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From rehab to prehab: 5 steps to a proactive action plan

Assess and improve the health of your team on a regular basis to combat the physical and mental demands of a career in firefighting/EMS

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Make it your mission to follow these five steps for firefighter prehab so you’ll be ready to face the demands of the job.

Photo/Joe Thomas of Greenbox Photography

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We’ve given great emphasis to on-scene firefighter rehabilitation for many years. So why have firefighter line-of-duty deaths stemming from medical causes become the No. 1 cause of firefighter LODDs?

On-scene firefighter rehab is necessary and beneficial. But, like many of our developments to improve firefighter safety, it’s reactive. Rehab doesn’t enter the picture until a firefighter has already been exposed to the mental and physical stressors of active emergency operations.

It’s time to implement proactive firefighter prehab.

Firefighter wellness: Threats from within

When firefighters go to work, their bodies are flooded with super-charging, all-natural chemicals like adrenaline that immediately boost the body into overdrive. And unlike with a professional athlete, there’s no warm-up before the game starts.

The brain starts its fight, flight or freeze protocol, which:

  • Increases the body’s heart rate and respiratory rate.
  • Increases the body’s rate of metabolism.
  • Shunts blood from non-essential body organs (primarily the digestive tract).
  • Dilates the blood vessels supplying the muscular system (e.g., arms, legs, back).
  • Starts tapping into the body’s stored energy reserves to meet the increased demands for energy to supply the muscular system.

This is where the train wreck can start in the firefighter who:

  • Is not in good physical condition.
  • Is even moderately dehydrated.
  • Is even moderately overweight.
  • Has an underlying medical condition (whether they know about it or not).

And that train wreck can manifest as a heart attack or stroke.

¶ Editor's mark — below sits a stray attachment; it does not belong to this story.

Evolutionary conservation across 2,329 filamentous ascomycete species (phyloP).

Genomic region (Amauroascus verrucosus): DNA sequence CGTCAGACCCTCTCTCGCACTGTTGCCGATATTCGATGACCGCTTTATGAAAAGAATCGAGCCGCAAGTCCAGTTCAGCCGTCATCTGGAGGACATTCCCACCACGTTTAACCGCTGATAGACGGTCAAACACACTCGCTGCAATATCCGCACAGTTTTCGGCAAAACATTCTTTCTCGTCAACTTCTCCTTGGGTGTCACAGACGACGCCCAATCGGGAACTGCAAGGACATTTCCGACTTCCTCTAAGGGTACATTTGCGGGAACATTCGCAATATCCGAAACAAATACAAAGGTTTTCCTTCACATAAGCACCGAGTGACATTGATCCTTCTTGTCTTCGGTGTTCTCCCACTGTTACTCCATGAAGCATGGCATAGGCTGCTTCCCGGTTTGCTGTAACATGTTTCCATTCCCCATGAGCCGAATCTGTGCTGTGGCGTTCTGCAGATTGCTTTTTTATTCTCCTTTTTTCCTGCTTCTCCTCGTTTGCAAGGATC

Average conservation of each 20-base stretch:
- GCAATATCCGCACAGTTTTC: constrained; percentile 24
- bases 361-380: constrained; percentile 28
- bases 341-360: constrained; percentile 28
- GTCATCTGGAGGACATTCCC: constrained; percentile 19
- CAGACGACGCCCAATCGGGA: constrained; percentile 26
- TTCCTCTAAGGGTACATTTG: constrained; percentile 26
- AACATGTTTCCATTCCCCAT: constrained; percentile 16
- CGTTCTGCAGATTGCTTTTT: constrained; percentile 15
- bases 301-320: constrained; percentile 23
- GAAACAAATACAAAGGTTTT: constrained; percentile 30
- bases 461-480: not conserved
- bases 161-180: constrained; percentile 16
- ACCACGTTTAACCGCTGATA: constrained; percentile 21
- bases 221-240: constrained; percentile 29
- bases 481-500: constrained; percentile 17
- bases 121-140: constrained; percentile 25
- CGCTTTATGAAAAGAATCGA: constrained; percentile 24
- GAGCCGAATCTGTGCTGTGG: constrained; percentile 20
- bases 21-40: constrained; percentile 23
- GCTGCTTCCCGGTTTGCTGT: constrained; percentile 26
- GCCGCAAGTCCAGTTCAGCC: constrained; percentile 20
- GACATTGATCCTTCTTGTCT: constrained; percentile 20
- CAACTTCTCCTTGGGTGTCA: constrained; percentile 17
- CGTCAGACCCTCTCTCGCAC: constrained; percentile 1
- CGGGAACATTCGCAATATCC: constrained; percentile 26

The environment inside the structural protective ensemble, our PPE, quickly reaches 100 degrees F (or greater) with 100 percent humidity just from our own body heat and perspiration.

Let’s not forget the additional weight of your turnout gear, SCBA, thermal imaging camera, Halligan bar and 100 feet of 1 3/4-inch hose on your shoulder.

One study found that after just 18 minutes of battling a fire, a firefighter can sweat so much that plasma volume declines by 15 percent. This reaction thickens the blood into a pro-coagulatory state, creating a physiological condition where a clot-induced heart attack or stroke can occur.

The extreme conditions firefighters face exacerbate those internal physiological actions being taken by the brain. That train moving down the track starts gaining speed.

5 steps to firefighter strength, agility and endurance

The most important piece of equipment for any firefighter is his or her body. They’ve got to be strong; they’ve got to be agile and they’ve got to have endurance.

Here are five steps for your prehab action plan:

1. Get an annual physical exam by a physician.

Obesity and diabetes are both on the rise in the general population, and firefighters are not immune. Be sure the physician conducting the exam is informed and educated about what a firefighter does, especially the physical demands of the job. Share a copy of FSTAR’s “A healthcare provider’s guide to firefighter physicals” with your physician.

2. Stay hydrated.

Your body needs water to perform. This holds true during your off-duty time as well – the water you drink today has a big impact on what you do tomorrow.

A simple rule of thumb: Your urine should always be clear. If it’s any shade of yellow, you’re not keeping your tank full.